Christmas brings out the worst in humanity. I mean, if Christmas will turn a 9-year-old kid into a miscreant (“criminal sociopath” seems much too harsh a term for a fourth grader), what do you think the holiday does to someone really disturbed, like a serial killer, or a congressman?

My Christmas struggles began in 1974.

“Hey, Trent,” I said as we walked to the dugout for Little League batting practice (we needed it). “I’m getting G.I. Joe with Kung Fu Grip for Christmas.”

Nine is a tough age. It’s just young enough you still want toys as presents, but just old enough you don’t act like you want them.

“It’s June,” Trent said.

I nodded. “Yeah, so?”

I didn’t actually know a G.I. Joe with Kung Fu Grip would be in my future, but I really wanted it to be. The ads during cartoons wouldn’t let me think otherwise.

That year was a perfect storm of Kung Fu. The David Carradine martial arts Western TV show “Kung Fu” was in its second full season, one of the most popular songs was Carl Douglas’ “Kung Fu Fighting,” and the Kung Fu superhero cartoon “Hong Kong Phooey” (voiced by the legendary Scatman Crothers), was on ABC every Saturday morning.

Then Hasbro came out with G.I. Joe with Kung Fu Grip.

G.I. Joe’s hard plastic hands had always been awkward. Pinched in a way no human hands would ever form, Joe’s hands were designed to hold a knife, pistol, rifle, canteen, binoculars, and quite possibly a bottle of Jack Daniels. This was the 1970s. But Kung Fu Grip Joe’s hands were rubber and could bend to grab the aforementioned gun, or whiskey, in one hand, while cradling a newborn with the other.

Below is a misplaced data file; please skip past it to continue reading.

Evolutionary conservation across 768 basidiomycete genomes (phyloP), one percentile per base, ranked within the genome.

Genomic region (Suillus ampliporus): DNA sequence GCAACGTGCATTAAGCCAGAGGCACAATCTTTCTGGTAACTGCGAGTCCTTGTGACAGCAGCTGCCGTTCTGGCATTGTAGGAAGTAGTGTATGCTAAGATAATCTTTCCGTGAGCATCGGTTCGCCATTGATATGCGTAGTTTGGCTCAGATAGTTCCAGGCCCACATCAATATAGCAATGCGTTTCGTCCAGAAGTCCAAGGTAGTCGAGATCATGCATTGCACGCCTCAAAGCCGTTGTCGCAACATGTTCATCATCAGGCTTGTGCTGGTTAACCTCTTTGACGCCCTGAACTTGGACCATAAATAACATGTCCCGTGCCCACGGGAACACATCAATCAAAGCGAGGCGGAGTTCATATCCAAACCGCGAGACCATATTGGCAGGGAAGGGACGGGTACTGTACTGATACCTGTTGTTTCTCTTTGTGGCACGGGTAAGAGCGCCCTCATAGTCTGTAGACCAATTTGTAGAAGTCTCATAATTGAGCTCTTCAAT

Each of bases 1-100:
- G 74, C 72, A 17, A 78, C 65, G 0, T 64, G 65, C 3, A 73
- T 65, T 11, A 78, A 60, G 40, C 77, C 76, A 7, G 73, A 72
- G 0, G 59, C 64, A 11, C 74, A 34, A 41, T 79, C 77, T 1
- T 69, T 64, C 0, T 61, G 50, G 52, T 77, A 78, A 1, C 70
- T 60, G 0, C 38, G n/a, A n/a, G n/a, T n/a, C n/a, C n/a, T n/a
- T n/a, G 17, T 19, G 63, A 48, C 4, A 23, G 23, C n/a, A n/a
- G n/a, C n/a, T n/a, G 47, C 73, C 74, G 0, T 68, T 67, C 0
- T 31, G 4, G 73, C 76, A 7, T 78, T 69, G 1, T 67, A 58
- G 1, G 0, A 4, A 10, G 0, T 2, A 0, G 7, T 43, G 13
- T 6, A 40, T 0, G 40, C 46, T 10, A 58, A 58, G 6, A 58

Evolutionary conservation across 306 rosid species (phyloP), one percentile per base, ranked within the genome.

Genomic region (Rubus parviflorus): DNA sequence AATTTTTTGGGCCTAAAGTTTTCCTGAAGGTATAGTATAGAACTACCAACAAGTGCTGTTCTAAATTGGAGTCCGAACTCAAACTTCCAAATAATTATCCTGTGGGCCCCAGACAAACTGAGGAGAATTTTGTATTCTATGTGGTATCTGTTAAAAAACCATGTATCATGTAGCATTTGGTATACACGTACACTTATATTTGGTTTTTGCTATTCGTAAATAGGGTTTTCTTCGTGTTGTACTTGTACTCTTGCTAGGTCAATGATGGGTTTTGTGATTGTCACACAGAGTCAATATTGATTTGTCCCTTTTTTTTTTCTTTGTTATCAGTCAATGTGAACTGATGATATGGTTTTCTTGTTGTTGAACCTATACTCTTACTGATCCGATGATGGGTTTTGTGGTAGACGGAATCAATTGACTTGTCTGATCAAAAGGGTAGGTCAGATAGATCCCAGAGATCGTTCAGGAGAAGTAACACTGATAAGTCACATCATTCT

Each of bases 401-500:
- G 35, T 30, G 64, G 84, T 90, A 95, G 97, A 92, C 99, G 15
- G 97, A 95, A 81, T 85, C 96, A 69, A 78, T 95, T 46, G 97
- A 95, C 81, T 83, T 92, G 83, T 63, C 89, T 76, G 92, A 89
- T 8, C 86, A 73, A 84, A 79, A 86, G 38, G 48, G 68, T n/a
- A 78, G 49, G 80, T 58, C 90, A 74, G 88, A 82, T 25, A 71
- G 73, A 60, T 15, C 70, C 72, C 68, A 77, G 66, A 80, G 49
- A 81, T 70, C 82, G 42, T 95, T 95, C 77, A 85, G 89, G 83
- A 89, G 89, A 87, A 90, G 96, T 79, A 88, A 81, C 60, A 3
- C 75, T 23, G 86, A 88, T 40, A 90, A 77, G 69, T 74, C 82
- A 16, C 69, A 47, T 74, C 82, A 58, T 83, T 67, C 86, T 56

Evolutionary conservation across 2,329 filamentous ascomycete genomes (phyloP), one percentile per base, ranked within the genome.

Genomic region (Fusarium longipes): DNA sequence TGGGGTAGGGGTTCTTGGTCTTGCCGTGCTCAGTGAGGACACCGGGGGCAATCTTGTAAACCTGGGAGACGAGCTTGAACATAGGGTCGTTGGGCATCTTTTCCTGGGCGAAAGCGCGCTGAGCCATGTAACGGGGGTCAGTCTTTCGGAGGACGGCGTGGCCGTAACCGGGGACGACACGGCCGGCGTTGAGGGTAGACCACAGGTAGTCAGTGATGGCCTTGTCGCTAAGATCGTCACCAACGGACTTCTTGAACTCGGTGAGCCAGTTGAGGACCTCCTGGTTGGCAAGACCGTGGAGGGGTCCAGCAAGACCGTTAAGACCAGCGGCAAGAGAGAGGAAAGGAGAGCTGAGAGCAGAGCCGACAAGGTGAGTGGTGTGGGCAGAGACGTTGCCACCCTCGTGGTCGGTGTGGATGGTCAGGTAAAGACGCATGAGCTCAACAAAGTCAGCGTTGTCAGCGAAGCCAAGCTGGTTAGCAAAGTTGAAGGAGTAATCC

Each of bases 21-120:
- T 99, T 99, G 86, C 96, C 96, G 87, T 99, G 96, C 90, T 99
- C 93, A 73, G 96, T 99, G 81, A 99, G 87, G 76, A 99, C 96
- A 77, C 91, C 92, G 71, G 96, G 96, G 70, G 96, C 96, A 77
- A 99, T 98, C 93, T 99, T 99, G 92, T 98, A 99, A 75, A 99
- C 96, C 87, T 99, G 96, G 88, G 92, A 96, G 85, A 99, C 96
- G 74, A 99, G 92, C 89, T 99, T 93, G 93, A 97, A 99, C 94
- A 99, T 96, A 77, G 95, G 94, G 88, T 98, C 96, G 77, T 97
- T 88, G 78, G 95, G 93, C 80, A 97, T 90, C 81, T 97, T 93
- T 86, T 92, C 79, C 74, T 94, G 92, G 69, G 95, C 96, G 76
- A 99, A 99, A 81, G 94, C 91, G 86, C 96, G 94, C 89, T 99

Like every 9-year-old boy in America, I not only wouldn’t shut up about the new G.I. Joe, I couldn’t shut up about it.

Then one afternoon, after five and a half months of constant parental torture, I found a Christmas package with the label “Jason” tucked under Mom and Dad’s bed. It sat atop an identical package labeled “Greg.”

I pulled mine out and carefully unwrapped the red reindeer Christmas paper.

You know how it feels during your first kiss? Or the first time you held someone you loved? Well, it wasn’t like that at all because I was 9 and this was only a toy. But I’m surprised I didn’t pee, just a little.

I played with my G.I Joe with Kung Fu Grip every day I could sneak him out, battling Germans if I were in a World War II mood, or Soviets if I felt end-of-the-worldish. Then his hand broke, the rubber finger nubs dangling free like something from a horror movie.

I panicked. What’s a guy supposed to do with a broken Christmas present he wasn’t supposed to know about? What sort of horrors might follow me for Christmas’s to come? What … oh, yeah.

I switched my broken G.I. Joe with Greg’s brand new one. On Christmas morning I opened my fresh G.I. Joe and acted like I’d just won the Irish lottery. I don’t know what Greg did. He opened his at his home in Colorado. I still don’t feel badly about it.

See what I mean about Christmas? It brings out the worst in us.

Jason Offutt’s latest book, “Across a Corn-Swept Land: An Epic Beer Run through the Upper Midwest,” is available at